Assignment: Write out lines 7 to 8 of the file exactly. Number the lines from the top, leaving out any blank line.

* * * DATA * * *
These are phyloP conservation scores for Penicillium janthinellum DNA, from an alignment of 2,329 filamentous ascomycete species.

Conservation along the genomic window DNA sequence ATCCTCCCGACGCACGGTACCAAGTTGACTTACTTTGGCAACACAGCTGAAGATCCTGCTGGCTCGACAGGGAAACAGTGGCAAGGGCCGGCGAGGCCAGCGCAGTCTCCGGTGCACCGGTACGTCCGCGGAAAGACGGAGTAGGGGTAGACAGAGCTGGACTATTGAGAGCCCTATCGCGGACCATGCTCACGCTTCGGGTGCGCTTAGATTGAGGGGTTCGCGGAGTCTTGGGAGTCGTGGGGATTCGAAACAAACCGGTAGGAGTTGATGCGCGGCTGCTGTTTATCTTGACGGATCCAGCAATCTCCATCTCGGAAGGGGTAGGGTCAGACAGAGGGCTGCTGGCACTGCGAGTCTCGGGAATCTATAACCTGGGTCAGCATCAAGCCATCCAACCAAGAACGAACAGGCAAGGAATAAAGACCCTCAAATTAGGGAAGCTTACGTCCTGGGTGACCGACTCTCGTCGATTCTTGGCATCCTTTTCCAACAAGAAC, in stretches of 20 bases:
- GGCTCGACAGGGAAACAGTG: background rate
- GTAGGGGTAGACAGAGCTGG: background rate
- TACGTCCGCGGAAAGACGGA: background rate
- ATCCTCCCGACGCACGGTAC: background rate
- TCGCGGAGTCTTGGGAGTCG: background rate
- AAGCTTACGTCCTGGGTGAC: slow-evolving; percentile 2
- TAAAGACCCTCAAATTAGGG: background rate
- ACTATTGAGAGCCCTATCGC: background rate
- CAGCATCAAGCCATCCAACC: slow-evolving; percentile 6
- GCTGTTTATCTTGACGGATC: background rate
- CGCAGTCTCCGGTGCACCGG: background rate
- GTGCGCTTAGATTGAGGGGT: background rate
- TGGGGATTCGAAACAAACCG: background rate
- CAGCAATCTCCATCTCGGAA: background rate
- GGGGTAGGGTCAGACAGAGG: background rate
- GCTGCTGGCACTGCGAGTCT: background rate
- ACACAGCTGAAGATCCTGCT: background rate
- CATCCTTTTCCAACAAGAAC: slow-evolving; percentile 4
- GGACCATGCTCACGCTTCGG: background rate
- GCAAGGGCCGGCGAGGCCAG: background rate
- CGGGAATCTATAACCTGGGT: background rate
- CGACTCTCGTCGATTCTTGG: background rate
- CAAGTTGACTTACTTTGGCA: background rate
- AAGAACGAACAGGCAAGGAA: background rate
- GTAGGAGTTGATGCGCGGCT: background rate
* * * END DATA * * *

- TCGCGGAGTCTTGGGAGTCG: background rate
- AAGCTTACGTCCTGGGTGAC: slow-evolving; percentile 2